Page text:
Camp Leader area leader weighs on fire victims, PG&E battle
Billionaire hedge fund executives fight on Capitol – over PG & E's future. Victims of the campfire and other fire spirits could tip the balance. Here comes Assembly Leader James Gallagher.
billionaire hedge fund executives are fighting for the Capitol – over PG & E's future. Victims of the campfire and other fire spirits could tip the balance. Here comes Assembly Leader James Gallagher.
The City of San Francisco has offered to buy PG&E Corp.'s electric operations in the city for $ 2.5 billion in a move that could throw a dramatic wrinkle in the tool's bankruptcy case.
Mayor London Breed, in a statement released by the city on Sunday, called the offer "competitive, fair and fair" and said it would "provide financial stability for PG&E."
The bid comes at the heart of a key element of PG & E's bankruptcy: The company is scheduled to file a Chapter 11 reorganization plan Monday, including a disposition to repay billions of commitments from wildfires 2017 and 2018. The tool suffered a significant setback Friday When it was forced to recognize that a tax-free government bond plan, designed to raise money to pay burns, was dead in the legislation at least until January.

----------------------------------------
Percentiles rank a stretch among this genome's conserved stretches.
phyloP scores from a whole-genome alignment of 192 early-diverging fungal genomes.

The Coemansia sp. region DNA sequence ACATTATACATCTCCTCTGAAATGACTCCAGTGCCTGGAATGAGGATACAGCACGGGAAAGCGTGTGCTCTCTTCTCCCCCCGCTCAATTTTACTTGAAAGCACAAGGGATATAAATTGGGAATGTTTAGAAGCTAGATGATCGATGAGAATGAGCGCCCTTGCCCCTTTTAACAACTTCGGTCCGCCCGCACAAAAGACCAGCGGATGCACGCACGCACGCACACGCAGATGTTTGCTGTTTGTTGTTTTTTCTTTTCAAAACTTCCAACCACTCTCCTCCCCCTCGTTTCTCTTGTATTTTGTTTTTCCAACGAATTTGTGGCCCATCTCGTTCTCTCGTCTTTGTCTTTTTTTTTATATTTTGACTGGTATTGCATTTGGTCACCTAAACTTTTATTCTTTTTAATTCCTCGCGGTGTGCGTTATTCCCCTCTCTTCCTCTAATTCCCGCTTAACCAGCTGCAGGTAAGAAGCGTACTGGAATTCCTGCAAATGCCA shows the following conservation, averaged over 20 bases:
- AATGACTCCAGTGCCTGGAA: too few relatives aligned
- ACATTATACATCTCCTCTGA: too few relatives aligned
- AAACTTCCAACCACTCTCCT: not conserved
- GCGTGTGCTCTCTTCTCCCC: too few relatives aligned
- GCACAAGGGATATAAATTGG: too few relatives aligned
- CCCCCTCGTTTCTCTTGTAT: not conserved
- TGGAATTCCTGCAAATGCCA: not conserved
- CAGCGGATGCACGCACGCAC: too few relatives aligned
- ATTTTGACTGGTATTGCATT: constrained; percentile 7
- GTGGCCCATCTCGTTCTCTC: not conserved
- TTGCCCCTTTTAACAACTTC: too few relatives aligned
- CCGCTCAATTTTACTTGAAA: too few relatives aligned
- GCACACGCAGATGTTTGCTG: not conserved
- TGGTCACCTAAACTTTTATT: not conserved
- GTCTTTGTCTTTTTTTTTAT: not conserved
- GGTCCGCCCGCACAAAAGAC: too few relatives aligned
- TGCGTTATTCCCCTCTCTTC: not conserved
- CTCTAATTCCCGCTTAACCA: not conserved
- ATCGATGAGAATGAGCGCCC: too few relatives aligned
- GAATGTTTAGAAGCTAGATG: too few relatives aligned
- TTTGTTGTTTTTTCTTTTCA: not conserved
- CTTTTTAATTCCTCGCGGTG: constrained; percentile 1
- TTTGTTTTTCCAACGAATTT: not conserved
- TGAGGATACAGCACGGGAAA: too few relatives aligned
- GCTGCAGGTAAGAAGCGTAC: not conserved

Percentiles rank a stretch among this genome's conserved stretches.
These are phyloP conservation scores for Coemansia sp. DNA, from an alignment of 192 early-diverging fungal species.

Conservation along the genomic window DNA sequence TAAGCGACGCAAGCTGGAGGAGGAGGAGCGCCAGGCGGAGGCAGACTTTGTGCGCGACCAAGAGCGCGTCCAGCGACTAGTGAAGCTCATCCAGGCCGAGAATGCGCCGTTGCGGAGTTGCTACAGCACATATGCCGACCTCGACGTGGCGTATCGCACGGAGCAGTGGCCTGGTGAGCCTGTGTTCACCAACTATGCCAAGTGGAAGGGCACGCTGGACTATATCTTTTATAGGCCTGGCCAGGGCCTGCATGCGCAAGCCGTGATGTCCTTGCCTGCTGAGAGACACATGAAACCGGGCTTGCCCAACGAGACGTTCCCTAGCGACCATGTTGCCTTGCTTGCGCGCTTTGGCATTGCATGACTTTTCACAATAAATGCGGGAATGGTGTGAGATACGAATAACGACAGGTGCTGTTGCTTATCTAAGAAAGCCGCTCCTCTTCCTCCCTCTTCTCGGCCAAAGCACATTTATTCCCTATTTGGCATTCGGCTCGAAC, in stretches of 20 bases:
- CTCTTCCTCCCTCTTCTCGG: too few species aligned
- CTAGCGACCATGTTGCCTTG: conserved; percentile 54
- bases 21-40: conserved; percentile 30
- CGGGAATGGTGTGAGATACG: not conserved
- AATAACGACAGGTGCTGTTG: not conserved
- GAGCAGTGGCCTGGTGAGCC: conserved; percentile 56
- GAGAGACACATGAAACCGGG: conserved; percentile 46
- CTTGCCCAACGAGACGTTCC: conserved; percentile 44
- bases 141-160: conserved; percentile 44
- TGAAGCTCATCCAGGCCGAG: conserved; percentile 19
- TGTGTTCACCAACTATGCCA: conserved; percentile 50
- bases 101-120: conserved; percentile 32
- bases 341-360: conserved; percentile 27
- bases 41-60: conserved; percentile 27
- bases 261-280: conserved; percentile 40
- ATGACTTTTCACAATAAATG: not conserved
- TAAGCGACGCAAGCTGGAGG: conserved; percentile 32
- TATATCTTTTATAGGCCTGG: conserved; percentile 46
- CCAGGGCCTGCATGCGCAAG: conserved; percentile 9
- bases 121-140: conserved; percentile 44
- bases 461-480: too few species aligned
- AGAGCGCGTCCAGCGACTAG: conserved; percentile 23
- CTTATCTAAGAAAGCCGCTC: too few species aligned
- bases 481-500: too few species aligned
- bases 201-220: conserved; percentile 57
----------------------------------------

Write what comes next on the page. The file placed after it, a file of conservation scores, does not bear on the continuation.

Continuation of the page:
The company immediately brushed off the city's offerings, telling the San Francisco Chronicle that selling assets to San Francisco was not in the "best interest of our customers and stakeholders." But it added that it is willing to discuss the problem with the city.
In a letter to PG&E, dated Friday, Breed and City Attorney Dennis Herrera said the agreement would give the ailing tool a "substantial cash introduction."
San Francisco has been studying a possible takeover of PG & E's assets in the city ever since the tool filed for Chapter 11 bankruptcy in January, weighing billions of dollars in debt obligations.
A group of hedge funds that control about half of PG & E's shares has pledged up to $ 15 billion to help pay claims and fund the company's exit from bankruptcy. At the same time, the company hoped to secure support from the legislature for a plan to issue up to $ 20 billion for fire claims through a low-interest tax-free bond offering. The company said the shareholders would repay the debt out of future profits.
The plan died, at least for this year, in part because a competing group of hedge funds, led by PG & E's bondholders, launched a fierce lobbying campaign in the Capitol. The bondholders have their own debt repayment plan and want to take over the company for themselves.